UCF technical writing certificate

Last Updated on January 17, 2023

The Graduate Certificate in Professional Writing offers professionals opportunities to develop and improve communication skills vital to advancing in the workplace.

The certificate is designed for busy professionals, all courses are offered via the web, and the program can be completed in as few as three consecutive semesters.

Please note: This program may be completed online, although not all elective options or program prerequisites may be offered online. Newly admitted students choosing to complete this program exclusively via UCF online classes may enroll with a reduction in campus-based fees.


UCF prepares you for life beyond the classroom. Here, you’ll experience a wide range of opportunity, like learning diverse skills from world-renowned faculty to networking with top employers across Central Florida to gaining first-hand experience in internships nearby. Achieve your degree and more as a Knight.

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Do you have a knack for explaining complex subjects in a way that makes them easy to understand? If so, you should consider entering the well-paying field of technical writing. This course will teach you the fundamental techniques that all successful technical writers use. You will learn how to translate complex information into easily understood language, and how to become a wizard at marrying the art of publishing with the science of technology.

You will also learn the secrets of successful technical writers, including technical writing conventions, interviewing skills, desktop publishing and formatting techniques, key tips for developing graphics and templates, documentation management, and how to publish documents both on paper and electronically.

Enrollment Options:

Instructor-Led6 Weeks AccessCourse Code: tecStart Dates*Jul 14 | Aug 18 | Sep 15 | Oct 13*Choose start date in cart$129.00USDAdd to CartSelf-Paced3 Months AccessCourse Code: T9273No Instructor, Start Anytime$129.00USDAdd to Cart


Lesson 1 – Technical Writing Overview

Technical writing is a relatively new profession, but people have been writing technical documents for centuries. In the first lesson, you will learn the fascinating history of technical writing and how technical writing employs both the logical and creative sides of your brain.

Lesson 2 – Preparing to Write

Lesson 3 – Gathering Information

Lesson 4 – Writing Skills

Lesson 5 – Tech Writing Conventions

Lesson 6 – Graphics

Lesson 7 – Document Formatting

Lesson 8 – Microsoft Word’s Paragraph Styles

Lesson 9 – Document Templates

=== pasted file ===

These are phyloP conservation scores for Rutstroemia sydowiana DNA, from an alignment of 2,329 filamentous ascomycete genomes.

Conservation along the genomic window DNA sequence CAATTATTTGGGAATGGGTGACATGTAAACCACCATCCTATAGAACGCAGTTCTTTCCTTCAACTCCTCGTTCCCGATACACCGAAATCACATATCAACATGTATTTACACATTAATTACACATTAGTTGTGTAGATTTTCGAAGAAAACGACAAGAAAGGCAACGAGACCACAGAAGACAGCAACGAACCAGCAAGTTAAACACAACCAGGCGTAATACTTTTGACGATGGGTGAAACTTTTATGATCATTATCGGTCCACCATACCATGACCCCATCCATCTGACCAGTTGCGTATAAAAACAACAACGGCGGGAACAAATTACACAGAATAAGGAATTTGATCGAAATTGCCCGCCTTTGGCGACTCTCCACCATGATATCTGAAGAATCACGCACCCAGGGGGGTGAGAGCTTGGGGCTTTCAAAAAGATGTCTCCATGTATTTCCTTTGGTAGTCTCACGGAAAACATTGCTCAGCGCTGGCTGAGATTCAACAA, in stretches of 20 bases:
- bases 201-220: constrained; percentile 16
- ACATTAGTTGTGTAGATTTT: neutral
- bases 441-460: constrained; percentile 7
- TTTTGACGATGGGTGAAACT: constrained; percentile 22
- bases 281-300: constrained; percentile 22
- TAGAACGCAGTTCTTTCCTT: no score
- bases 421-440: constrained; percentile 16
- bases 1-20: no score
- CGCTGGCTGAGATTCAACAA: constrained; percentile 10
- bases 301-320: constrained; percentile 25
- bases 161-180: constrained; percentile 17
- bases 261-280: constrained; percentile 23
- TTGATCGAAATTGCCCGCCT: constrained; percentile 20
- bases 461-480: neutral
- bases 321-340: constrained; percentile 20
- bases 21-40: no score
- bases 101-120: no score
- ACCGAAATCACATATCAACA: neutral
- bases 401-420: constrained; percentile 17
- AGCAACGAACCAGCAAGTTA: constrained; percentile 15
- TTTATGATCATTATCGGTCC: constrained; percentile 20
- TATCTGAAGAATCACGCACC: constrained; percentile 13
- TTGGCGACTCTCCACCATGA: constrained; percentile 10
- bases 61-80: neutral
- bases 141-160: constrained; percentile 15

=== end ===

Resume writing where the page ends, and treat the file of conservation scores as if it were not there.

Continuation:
Lesson 10 – Creating Indexes

Lesson 11 – Editing and Proofreading

Lesson 12 – Publishing Your Document



Hardware Requirements:

  • This course must be taken on a PC. Macs are not compatible.

Software Requirements:

  • PC: Windows 8 or newer.
  • Browser: The latest version of Google Chrome or Mozilla Firefox are preferred. Microsoft Edge is also compatible.
  • Any type of word processor can be used in the initial manuscript setup, however Word for Windows is used as the example (not included in enrollment).
  • Adobe Acrobat Reader.
  • Software must be installed and fully operational before the course begins.


  • Email capabilities and access to a personal email account.


There are no prerequisites to take this course.

Instructional Material Requirements:

The instructional materials required for this course are included in enrollment and will be available online.


Lynn Atkinson earned a B.A. in English from the University of Texas at Arlington (UTA) in 1993 and an M.A. in English with an emphasis in rhetoric in 1996. A published writer and editor, including contributions to college textbooks, she considers her greatest accomplishment educating thousands of students at UTA, DeVry, Tarrant County College, Southeast Career Institute, and Everest College. She has also been nominated for and awarded “Outstanding Teacher” at several of these institutions. Lynn has developed or co-developed several writing curriculums, won writing contests, and conducted over 10,000 hours of tutoring.

Communication is one of the most important elements of any business, and in many industries, employees rely heavily on written instructions and procedures. Technical writers advance and improve both internal and external communications by writing for websites, emails, proposals, technical instructions, and more. Professionals with these skills are in high demand throughout the business world, in schools and government agencies, and more. This technical writing course is the best way to get started learning everything you need to know about this exciting and diverse field.